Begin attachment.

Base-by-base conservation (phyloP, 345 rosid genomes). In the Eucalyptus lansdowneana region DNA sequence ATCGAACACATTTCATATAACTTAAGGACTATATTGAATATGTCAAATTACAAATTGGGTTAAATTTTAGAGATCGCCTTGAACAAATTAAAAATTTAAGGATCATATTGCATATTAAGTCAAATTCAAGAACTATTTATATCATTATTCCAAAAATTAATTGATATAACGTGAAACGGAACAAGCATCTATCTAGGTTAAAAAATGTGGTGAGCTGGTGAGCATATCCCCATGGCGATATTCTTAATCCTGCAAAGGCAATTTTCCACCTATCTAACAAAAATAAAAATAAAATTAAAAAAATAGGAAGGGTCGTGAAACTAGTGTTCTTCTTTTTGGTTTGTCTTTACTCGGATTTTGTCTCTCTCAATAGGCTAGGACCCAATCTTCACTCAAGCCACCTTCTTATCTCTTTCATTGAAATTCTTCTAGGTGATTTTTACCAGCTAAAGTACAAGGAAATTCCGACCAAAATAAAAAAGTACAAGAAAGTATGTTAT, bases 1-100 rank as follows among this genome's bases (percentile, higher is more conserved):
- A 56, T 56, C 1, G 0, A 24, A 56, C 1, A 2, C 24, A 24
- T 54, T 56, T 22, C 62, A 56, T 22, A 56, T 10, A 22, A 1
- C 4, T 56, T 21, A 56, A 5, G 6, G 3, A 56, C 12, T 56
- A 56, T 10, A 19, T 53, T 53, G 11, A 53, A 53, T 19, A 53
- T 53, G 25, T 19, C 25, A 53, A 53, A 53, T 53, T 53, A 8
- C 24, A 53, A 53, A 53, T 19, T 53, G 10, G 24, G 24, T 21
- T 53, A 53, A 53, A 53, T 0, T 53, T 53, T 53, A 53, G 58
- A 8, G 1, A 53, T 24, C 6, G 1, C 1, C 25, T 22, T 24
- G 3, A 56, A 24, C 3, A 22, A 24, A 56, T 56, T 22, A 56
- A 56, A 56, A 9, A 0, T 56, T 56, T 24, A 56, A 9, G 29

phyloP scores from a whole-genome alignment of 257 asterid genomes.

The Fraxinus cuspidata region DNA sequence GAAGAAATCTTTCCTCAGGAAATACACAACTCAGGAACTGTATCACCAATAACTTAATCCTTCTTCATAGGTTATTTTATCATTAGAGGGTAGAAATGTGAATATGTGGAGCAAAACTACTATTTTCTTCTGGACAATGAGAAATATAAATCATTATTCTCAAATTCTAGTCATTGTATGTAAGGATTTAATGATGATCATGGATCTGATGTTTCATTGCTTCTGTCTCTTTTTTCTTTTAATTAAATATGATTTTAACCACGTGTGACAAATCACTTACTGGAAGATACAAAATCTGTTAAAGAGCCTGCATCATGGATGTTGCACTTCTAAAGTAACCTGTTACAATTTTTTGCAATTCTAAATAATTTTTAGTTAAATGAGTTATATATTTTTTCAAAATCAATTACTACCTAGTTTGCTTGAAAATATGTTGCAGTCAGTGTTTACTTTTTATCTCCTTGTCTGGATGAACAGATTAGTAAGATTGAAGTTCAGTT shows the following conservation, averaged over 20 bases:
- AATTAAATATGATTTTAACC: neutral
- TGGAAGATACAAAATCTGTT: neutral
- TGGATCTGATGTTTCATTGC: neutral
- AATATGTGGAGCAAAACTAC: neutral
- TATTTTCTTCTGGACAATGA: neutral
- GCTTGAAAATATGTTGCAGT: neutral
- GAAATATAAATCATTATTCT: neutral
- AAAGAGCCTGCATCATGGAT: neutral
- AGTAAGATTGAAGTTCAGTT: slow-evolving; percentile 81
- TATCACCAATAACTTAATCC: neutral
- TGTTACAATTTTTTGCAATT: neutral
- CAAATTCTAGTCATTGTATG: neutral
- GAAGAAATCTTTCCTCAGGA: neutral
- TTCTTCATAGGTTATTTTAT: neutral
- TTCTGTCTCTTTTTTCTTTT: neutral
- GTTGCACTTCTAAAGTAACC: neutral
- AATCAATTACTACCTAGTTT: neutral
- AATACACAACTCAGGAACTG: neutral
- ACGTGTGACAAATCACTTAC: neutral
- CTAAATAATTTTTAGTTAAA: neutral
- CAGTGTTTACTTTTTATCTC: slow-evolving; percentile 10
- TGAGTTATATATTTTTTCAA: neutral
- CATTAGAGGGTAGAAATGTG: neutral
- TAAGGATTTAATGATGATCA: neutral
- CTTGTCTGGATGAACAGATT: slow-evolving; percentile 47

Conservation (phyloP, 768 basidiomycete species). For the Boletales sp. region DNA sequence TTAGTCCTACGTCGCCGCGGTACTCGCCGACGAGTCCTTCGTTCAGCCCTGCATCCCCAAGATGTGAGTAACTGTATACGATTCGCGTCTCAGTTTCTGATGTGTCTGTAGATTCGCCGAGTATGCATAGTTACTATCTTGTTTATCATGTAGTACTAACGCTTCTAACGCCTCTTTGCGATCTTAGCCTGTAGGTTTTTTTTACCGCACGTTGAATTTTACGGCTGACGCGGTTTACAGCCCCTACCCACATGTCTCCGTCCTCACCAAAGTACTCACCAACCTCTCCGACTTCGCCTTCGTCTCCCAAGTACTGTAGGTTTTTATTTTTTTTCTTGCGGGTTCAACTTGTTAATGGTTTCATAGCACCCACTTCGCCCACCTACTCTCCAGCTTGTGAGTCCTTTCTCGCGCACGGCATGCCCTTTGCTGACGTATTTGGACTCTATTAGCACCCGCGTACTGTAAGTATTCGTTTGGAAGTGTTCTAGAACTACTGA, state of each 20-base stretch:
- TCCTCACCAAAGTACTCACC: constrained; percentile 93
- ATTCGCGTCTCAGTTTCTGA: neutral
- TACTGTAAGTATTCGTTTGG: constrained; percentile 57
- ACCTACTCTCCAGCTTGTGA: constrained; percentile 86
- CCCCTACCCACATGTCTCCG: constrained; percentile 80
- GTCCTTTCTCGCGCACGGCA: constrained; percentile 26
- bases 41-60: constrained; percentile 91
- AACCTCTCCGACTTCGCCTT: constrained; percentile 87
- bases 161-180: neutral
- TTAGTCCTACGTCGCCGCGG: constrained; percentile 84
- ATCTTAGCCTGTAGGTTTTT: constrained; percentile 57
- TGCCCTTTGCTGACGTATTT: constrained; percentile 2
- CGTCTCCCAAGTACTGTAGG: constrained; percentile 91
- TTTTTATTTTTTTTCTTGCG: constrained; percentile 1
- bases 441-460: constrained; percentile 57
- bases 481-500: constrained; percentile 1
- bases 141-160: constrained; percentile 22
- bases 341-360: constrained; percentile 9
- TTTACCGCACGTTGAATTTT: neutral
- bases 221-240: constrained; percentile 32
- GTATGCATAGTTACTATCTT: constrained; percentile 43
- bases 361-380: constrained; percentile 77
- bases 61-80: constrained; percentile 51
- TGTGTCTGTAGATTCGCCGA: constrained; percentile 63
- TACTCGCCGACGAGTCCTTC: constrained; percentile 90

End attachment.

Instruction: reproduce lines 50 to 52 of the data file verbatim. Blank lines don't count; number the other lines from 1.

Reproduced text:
- ATCTTAGCCTGTAGGTTTTT: constrained; percentile 57
- TGCCCTTTGCTGACGTATTT: constrained; percentile 2
- CGTCTCCCAAGTACTGTAGG: constrained; percentile 91